• 1844 - 1852, 1848 - 1857, 1854 - 1861, and 1859 - 1863

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September 2, 2018

Cap-Haitien Civil Birth Records 1827 to 1917

While in the 5th grade, I came home one day not happy in seeing a boy in the class being picked on due to his accent. His name was Adrienne, a triplet, but the only one of the three in my class. The reason he was being picked on was that he was Haitian. It was relentless for months because he let it be known that it bothered him and it bothered me.

While our neighborhood was poor to middle-class Black neighborhood, it was the beginning of an era where more people from the Caribbean started moving into the area. There were many of us in the area but the volume started increasing by the late 1970's.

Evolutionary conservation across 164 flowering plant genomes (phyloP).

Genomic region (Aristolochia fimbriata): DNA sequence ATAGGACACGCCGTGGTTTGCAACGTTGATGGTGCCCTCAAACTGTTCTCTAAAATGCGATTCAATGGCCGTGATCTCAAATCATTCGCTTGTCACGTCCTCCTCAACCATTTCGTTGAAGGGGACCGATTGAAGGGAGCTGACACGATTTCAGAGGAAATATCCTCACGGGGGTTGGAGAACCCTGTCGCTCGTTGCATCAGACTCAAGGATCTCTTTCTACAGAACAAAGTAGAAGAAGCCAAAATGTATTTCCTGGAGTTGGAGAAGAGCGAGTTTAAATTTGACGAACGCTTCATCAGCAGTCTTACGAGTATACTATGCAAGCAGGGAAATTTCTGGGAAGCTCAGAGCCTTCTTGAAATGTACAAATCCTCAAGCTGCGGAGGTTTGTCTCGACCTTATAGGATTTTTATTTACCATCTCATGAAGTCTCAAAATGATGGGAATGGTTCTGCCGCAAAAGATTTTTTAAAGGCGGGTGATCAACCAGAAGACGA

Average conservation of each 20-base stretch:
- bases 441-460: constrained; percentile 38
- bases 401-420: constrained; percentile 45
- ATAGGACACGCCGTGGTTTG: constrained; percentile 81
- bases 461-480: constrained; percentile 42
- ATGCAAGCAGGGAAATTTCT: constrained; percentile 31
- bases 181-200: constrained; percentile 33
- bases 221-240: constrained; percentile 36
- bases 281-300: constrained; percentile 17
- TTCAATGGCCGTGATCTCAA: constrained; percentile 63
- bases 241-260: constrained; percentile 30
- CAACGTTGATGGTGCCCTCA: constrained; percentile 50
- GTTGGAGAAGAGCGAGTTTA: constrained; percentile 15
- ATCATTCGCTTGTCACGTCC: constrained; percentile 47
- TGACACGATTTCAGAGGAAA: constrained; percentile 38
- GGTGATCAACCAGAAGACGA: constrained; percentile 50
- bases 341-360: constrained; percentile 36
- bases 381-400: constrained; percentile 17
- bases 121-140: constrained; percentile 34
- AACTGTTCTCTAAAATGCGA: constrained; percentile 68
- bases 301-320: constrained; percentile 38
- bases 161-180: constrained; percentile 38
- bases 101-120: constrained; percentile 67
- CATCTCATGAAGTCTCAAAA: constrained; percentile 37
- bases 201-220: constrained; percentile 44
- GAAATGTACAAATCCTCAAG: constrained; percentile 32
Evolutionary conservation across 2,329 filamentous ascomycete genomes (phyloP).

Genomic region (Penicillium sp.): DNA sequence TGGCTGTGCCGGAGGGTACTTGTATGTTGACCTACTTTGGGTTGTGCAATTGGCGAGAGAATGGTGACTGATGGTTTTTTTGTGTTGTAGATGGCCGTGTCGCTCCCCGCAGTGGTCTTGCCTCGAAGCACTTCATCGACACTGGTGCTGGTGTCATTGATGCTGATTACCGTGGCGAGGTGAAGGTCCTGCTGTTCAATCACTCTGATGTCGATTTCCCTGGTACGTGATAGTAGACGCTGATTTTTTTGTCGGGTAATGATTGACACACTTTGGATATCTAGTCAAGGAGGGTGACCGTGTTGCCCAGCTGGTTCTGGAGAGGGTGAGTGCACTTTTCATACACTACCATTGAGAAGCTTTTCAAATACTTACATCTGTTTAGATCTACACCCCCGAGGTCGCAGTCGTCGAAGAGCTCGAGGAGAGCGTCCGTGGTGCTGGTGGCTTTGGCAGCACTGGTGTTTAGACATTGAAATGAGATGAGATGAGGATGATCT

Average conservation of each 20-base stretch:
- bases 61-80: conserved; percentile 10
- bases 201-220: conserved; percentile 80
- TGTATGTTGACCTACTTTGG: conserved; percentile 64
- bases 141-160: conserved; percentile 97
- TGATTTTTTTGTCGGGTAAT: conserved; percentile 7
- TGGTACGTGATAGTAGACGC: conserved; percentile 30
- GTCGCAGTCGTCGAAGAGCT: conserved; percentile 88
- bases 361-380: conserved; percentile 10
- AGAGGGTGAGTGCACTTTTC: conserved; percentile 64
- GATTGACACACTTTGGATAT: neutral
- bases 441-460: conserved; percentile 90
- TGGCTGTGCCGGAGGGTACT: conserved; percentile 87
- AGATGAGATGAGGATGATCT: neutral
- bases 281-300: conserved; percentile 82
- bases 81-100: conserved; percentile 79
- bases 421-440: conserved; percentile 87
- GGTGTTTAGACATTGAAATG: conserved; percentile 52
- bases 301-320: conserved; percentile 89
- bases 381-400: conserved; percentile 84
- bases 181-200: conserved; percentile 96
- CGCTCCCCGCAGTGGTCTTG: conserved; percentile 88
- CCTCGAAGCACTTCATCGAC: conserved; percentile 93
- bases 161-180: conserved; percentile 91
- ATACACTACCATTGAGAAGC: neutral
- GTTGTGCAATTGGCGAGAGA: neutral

I recall looking in my grandmother's set of encyclopedias and discovering that it was the neighboring country to the Dominican Republic as I wanted to know more about where the boy came from. It was just part of my curiosity and is still a part of me today. My grandmother noticing me digging through the books and proceeded to ask me what was I doing.

After explaining, my grandmother sat me down and explained that he was no different than me or anyone else.  She then proceeded to tell me how she would visit Cap-Haitien with her mother and my mother to shop in the 1940s. What really amazed me was years later, at age 19. I took my then boyfriend, now husband, who is Haitian to meet my grandmother. This woman all of a sudden breaks out and starts speaking in Haitian Creole. That was one detail she never shared with me, that she spoke 3 languages. Talk about being surprised!